All right. So rather than just taking one verse and saying, “Oh, Jesus changed everything …” You know? Another question this raises: If Jesus changed everything, there were people who at the beginning of the Sermon on the Mount were innocent before God on some levels who, as they were standing there listening to him, as he, allegedly, “changed morality, and changed the law, and changed the expectations that God has for everybody now,” there are people who were innocent and suddenly became guilty. We have people who actually believe that actually occurred. They believe that Jesus expected everyone in his audience who had been remarried to get another divorce. Hard to find that in the New Testament, isn’t it? Very hard, in fact, impossible to find that.


But when your whole focus is on this one verse, and you have the false premise that morality was changing and the standard is going up, well you could come to those kind of crazy conclusions. You’re telling Christian couples with children, who are teenagers, who are serving the Lord, you’re telling them to get a divorce because they’re supposedly in an adulterous marriage.

Oh my goodness. Your wonder if these people know anything at all about God’s goodness, mercy, grace, and forgiveness. It is … I mean, legalists, they don’t get it. They don’t get the love and the mercy of God. Anyway, none of them are listening to this right now, so I don’t have to worry about them getting mad because they’ve already turned me off.

All right. So the standard hasn’t changed; Jesus is just reiterating what was always true. Now let’s get a little more context here. Who was he speaking to? Speaking to his followers, but what kind of teaching have his followers been listening to all their lives? They’re Jews. They’re living in Israel. They’re in Galilee. They’ve been going to the synagogues all their lives. Scribes and Pharisees have been up there teaching. All their perversion, all their lives, these people have been sitting under false hell bound teachers all of their lives. And Jesus has said”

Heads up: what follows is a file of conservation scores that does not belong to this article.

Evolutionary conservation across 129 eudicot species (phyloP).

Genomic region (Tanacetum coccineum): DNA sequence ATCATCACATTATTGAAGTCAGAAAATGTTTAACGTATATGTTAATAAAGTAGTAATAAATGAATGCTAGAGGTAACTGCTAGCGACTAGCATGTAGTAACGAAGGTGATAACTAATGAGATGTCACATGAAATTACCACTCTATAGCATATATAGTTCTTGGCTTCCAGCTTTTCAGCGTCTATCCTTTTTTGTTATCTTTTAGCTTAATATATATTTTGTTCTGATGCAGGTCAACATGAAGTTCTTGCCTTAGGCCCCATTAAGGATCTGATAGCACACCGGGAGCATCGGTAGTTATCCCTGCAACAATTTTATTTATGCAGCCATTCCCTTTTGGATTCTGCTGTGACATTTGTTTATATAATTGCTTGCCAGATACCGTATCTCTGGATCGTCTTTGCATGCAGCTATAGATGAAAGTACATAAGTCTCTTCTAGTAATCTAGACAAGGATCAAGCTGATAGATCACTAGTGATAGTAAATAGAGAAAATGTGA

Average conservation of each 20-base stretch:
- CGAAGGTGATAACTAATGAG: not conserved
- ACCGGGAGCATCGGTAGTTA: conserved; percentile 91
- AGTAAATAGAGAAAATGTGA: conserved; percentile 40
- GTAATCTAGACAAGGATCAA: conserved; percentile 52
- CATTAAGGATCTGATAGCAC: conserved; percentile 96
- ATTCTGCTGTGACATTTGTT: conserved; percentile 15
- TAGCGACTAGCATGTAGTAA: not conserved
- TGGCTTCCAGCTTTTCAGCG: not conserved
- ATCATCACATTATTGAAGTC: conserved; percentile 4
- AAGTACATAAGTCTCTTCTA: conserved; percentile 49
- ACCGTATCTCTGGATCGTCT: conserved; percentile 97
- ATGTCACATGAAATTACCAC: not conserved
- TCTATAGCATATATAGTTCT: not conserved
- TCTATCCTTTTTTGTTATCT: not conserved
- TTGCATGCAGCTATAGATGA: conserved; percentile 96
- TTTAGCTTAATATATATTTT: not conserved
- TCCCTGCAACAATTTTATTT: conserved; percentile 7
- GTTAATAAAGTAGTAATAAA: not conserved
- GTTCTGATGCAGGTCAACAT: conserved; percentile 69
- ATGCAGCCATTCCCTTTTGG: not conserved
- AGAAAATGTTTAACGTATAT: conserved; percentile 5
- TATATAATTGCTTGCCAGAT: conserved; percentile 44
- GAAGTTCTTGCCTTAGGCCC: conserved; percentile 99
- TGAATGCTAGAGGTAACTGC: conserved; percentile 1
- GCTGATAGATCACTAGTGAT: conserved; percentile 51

“Now you’ve become my followers, I want you to know what I expect, what I’ve always expected, what God has always expected. And it’s not what the scribes and Pharisees have been telling you, that it’s okay to divorce your wife for any cause at all. Oh, no, no, no. I said love your neighbor as yourself. Treat others like you want to be treated.”

And so there’s the overriding moral law that comes into play in the whole question of marriage, and divorce, and remarriage. So here’s some context. We just jump ahead in Matthew to Matthew 19:3:

“Some Pharisees came to Jesus, testing him and asking ‘Is it lawful for a man to divorce his wife for any reason at all'”

And the historical records show us, from the teaching of that day, that there were two schools of thought regarding the lawfulness of divorce, and what constituted a lawful reason to divorce one’s wife; and there were the conservatives and there were the liberals.

The conservatives, naturally, held a very high standard. Essentially you could only lawfully divorce your wife if she left you for another man, or was unrepentant in her unchastity, her unfaithfulness to you. That was it.

The other school believed that you could divorce your wife for any reason at all. That’s the question they ask: “Is it lawful for a man to divorce his wife for any reason at all?”


That’s very similar to a question that’s asked today about abortion: Is abortion wrong? You think, “Why are we even asking that question? Why is there even a debate about this? It’s so obvious.” This is in the same category. “Is it lawful to divorce your wife for any cause?” These people don’t get it. They are amoral, without morals.

Okay, we’re out of time. We’ll pick up right here in our next little lesson. God bless you.